I don’t know—it seems like a big and potentially career ending issue for that professor.
 
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Ollie123

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At this point I doubt it will be. There is already major pushback from the Chinese community based on the reaction of the university (and rightly so in my eyes). Seems like the professor handled it appropriately and likely stepped back willingly. I'm guessing it goes nowhere.

I mean, I get that it was a very unfortunate miscommunication but this seems like something any reasonably mature adult would just clarify and then giggle about afterwards. I'm a staunch advocate for all the protests going on right now, but I hope we haven't reached a point where we don't realize that different languages exist.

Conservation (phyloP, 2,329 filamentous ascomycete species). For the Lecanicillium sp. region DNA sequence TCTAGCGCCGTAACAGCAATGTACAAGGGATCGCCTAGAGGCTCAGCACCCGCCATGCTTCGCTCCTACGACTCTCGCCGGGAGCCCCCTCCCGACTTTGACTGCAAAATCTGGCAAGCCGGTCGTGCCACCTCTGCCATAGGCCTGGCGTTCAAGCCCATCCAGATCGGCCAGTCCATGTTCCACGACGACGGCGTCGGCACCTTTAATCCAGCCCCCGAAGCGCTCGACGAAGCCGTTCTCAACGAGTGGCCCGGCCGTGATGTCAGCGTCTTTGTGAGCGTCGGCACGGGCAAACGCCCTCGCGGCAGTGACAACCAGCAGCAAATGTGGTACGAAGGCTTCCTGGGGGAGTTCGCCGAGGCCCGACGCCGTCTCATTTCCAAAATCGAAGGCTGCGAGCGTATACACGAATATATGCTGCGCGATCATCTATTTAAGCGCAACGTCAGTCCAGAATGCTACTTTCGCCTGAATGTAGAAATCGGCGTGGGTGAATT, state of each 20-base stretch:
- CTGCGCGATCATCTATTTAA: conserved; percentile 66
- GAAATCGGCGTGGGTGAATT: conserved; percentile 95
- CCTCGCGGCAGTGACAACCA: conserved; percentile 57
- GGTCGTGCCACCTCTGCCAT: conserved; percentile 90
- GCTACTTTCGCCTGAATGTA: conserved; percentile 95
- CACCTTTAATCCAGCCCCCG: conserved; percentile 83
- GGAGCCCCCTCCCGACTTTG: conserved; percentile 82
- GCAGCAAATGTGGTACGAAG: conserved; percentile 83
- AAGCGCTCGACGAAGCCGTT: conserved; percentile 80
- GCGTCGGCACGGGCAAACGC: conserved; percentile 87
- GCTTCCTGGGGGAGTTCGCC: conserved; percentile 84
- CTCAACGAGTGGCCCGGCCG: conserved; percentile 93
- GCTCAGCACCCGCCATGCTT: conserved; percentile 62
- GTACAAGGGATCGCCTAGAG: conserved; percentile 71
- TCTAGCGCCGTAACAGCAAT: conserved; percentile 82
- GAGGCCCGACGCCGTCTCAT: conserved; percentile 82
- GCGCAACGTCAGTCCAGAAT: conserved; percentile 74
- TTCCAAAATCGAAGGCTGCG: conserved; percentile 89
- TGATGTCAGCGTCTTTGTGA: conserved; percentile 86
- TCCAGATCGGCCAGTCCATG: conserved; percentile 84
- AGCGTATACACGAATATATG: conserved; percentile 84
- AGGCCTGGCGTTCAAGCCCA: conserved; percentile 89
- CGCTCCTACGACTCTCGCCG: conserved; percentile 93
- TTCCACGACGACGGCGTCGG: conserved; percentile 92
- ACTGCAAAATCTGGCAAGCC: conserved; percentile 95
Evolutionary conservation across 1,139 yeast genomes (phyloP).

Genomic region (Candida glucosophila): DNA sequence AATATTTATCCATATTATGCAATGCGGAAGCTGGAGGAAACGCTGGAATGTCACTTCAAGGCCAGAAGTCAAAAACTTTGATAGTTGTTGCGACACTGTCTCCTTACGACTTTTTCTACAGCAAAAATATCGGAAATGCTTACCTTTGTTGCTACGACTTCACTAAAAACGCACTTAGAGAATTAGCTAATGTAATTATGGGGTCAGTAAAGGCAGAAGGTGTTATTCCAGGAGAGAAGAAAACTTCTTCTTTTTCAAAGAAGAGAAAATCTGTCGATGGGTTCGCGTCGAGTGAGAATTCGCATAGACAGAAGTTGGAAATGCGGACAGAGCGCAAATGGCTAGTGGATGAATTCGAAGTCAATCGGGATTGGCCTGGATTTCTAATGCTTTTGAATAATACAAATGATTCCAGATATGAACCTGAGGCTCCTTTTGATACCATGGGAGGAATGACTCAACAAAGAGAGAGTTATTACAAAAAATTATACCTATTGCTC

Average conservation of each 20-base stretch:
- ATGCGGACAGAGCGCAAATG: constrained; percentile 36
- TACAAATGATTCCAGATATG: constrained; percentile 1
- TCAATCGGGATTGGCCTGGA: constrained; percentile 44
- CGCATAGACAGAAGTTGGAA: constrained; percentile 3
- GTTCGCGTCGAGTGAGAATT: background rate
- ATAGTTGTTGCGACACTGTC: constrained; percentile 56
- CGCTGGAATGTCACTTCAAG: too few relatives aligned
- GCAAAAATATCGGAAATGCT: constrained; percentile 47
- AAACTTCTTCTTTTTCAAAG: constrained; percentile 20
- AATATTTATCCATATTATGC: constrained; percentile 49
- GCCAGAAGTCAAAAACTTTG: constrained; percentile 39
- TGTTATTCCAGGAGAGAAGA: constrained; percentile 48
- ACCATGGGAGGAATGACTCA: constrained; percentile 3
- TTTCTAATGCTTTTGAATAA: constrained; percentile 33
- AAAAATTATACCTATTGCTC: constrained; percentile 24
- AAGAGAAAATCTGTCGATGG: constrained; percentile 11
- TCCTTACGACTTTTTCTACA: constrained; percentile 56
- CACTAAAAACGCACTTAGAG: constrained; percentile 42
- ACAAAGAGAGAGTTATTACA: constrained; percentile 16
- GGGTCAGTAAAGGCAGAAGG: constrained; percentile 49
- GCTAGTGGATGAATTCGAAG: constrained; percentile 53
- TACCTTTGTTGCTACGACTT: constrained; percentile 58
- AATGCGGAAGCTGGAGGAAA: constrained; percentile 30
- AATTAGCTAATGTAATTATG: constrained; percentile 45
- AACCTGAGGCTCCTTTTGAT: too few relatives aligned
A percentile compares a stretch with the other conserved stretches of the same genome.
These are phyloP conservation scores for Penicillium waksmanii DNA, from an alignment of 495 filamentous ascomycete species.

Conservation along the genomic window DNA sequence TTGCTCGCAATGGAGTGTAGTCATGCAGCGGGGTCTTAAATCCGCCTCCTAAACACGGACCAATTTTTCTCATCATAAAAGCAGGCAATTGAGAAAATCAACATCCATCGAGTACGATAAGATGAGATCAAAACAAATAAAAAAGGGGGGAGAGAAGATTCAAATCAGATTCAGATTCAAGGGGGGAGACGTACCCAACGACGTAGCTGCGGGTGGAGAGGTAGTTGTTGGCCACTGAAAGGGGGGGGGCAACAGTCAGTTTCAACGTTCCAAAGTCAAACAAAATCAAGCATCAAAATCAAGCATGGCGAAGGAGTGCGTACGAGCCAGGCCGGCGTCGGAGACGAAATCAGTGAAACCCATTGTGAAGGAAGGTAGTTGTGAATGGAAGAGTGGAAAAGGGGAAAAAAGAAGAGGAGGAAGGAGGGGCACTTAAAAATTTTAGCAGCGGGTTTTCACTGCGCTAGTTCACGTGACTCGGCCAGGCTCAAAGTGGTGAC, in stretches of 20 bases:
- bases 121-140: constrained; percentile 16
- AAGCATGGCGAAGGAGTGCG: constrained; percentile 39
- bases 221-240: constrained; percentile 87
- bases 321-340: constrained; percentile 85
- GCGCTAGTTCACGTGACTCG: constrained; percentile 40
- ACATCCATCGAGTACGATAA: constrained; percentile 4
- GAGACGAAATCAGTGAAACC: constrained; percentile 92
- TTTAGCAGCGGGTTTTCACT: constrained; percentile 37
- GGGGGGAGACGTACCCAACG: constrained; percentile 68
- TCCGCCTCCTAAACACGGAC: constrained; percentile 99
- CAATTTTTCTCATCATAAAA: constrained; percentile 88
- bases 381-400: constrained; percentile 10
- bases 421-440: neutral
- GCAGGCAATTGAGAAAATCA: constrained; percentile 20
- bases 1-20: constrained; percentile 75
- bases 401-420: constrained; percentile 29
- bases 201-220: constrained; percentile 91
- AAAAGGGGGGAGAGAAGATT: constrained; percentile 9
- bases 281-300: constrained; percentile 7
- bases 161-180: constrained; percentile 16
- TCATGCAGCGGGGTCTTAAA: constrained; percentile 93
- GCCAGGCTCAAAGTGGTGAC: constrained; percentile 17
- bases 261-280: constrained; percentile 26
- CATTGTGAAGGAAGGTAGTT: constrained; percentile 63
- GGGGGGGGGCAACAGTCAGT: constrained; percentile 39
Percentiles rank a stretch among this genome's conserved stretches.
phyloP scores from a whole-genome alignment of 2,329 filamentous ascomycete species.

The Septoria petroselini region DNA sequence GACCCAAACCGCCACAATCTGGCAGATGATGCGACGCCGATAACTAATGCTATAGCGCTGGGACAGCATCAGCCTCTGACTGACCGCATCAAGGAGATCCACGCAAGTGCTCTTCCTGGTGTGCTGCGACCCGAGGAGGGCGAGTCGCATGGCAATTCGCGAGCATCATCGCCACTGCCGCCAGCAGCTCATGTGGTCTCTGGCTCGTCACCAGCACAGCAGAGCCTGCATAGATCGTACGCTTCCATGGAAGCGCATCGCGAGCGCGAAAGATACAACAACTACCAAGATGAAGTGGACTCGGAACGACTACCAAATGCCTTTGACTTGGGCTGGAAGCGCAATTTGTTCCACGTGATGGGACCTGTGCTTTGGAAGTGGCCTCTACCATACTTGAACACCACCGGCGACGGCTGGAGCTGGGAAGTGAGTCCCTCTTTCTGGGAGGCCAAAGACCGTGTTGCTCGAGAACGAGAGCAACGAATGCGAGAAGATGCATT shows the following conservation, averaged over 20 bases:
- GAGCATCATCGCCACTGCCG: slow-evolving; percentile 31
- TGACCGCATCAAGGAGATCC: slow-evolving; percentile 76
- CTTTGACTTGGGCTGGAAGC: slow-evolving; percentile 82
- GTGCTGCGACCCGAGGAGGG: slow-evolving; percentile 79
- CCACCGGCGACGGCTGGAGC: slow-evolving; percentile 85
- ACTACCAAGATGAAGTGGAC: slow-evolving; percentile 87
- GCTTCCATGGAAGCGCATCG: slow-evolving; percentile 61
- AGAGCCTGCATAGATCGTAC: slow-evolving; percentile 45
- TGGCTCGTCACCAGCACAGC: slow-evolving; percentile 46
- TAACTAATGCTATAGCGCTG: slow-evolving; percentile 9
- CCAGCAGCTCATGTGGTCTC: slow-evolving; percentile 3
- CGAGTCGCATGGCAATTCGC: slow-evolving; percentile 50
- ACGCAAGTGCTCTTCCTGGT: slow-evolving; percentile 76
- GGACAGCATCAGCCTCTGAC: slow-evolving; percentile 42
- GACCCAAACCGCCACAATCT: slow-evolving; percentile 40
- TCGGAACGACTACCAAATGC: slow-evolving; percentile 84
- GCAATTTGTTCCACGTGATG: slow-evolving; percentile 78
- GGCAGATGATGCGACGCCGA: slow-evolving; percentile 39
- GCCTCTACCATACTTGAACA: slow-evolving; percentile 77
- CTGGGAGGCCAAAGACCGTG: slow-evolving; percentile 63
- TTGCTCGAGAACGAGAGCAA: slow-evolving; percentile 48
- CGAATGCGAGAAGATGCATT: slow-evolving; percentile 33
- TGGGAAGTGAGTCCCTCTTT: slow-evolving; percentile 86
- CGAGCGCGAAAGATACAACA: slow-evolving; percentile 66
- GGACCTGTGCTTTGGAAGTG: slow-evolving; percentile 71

I live in a trilingual household and the number of ".....huh? Wait a minute, what?" moments we have is astronomical. The last thing anyone is thinking about when speaking one language is what word it sounds like in another.
 

futureapppsy2

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At this point I doubt it will be. There is already major pushback from the Chinese community based on the reaction of the university (and rightly so in my eyes). Seems like the professor handled it appropriately and likely stepped back willingly. I'm guessing it goes nowhere.

I mean, I get that it was a very unfortunate miscommunication but this seems like something any reasonably mature adult would just clarify and then giggle about afterwards. I'm a staunch advocate for all the protests going on right now, but I hope we haven't reached a point where we don't realize that different languages exist.